Built in the early 14th century by Serbian king Stefan Dečanski, this monastery is in a beautiful spot beneath the mountains and surrounded by pine and chestnut trees. If you think the setting is attractive then you'll gasp in wonder as you push open the wooden doors of the church and first lay eyes on the treasures within. With its floor-to-ceiling, Biblical murals it's like stepping into an enormous medieval paintbox. There can be few more beautiful churches in Europe.
Despite the bucolic setting and beauty within, Visoki Dečani also speaks of humanity at its worst. Due to attacks from ethnic Albanians who'd like to see the Serbs leave, the monastery and the 25 monks living here in total isolation from the local community, are guarded around the clock by KFOR military forces. The country road to the monastery has watchtowers and checkpoints all along it and there are even several tanks defensively positioned around the complex. You will need to leave your passport or ID card with the soldiers at the entrance gate if you wish to enter the complex. Photography within the monastery is not allowed (photos of the exterior are permitted) and definitely don't try any sneaky pics of the military. Those guns are loaded!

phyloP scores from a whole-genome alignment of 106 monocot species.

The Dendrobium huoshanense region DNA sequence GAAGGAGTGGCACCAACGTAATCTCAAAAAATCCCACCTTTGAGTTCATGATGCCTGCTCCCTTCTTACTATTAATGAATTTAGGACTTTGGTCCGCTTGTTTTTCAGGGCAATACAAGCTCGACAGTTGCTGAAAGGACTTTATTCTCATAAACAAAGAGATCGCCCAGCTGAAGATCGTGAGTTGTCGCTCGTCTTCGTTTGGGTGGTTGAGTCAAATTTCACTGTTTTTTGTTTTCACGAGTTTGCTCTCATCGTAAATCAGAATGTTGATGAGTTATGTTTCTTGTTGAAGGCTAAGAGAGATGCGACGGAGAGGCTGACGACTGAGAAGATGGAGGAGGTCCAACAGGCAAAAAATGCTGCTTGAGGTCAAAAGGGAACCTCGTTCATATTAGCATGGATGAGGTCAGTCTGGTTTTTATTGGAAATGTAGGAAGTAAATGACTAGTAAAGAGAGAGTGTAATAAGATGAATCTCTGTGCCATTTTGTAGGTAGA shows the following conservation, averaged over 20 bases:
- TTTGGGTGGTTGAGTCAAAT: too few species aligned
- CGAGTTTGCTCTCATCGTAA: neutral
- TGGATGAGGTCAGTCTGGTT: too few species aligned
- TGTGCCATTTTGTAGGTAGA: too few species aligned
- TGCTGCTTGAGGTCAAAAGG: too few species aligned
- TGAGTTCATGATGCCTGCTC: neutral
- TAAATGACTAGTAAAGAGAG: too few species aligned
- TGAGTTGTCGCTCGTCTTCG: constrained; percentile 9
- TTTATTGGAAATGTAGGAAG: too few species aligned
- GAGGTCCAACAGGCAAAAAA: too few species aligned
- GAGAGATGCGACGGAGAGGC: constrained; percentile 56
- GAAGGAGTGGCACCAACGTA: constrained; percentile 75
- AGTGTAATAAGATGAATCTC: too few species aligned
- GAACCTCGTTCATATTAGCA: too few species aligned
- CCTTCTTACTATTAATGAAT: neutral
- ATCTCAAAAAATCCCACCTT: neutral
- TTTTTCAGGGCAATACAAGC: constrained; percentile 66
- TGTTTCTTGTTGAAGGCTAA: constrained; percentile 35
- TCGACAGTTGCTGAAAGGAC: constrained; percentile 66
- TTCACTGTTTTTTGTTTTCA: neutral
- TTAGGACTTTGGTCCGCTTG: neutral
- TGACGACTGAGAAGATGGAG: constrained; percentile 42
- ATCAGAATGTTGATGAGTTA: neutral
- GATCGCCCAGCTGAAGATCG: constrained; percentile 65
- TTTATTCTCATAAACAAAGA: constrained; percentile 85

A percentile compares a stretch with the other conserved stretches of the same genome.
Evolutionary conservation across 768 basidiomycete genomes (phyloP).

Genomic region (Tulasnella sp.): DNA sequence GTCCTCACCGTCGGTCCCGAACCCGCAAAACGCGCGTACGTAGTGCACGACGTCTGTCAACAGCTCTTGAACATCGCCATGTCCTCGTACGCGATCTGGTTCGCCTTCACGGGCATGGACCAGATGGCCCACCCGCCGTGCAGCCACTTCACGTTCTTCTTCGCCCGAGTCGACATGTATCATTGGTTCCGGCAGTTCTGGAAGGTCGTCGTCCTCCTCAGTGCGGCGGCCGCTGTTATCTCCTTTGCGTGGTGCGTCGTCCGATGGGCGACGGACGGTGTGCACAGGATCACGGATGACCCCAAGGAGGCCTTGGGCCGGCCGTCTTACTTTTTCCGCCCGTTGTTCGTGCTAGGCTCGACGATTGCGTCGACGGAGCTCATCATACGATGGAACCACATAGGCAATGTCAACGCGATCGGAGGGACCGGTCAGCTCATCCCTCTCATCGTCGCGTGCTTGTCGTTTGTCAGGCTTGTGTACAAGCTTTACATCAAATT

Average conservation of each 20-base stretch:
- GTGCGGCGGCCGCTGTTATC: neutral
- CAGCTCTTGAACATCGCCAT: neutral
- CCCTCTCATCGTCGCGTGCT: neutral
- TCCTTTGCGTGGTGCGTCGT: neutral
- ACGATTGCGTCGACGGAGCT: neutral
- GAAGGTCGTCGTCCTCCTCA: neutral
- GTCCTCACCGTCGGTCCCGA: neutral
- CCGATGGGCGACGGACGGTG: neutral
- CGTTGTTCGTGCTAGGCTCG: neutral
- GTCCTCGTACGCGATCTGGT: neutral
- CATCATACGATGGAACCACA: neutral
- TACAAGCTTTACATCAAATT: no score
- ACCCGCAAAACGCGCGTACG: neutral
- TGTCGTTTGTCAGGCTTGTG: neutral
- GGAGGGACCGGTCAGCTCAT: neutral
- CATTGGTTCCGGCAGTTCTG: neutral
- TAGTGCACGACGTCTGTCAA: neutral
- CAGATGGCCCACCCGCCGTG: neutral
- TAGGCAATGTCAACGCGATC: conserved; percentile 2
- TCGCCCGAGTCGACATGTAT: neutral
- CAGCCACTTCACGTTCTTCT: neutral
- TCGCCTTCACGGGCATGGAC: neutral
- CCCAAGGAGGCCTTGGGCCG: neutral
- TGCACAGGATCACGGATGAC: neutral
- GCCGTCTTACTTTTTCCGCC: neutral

It's on the outskirts of Dečani, 15km south of Peja (Peć). Buses go to Dečani from Peja (€1, 30 minutes, every 15 minutes) on their way to Gjakova. It's a pleasant 1km walk to the monastery from the bus stop. From the roundabout in the middle of town, take the second exit if you're coming from Peja.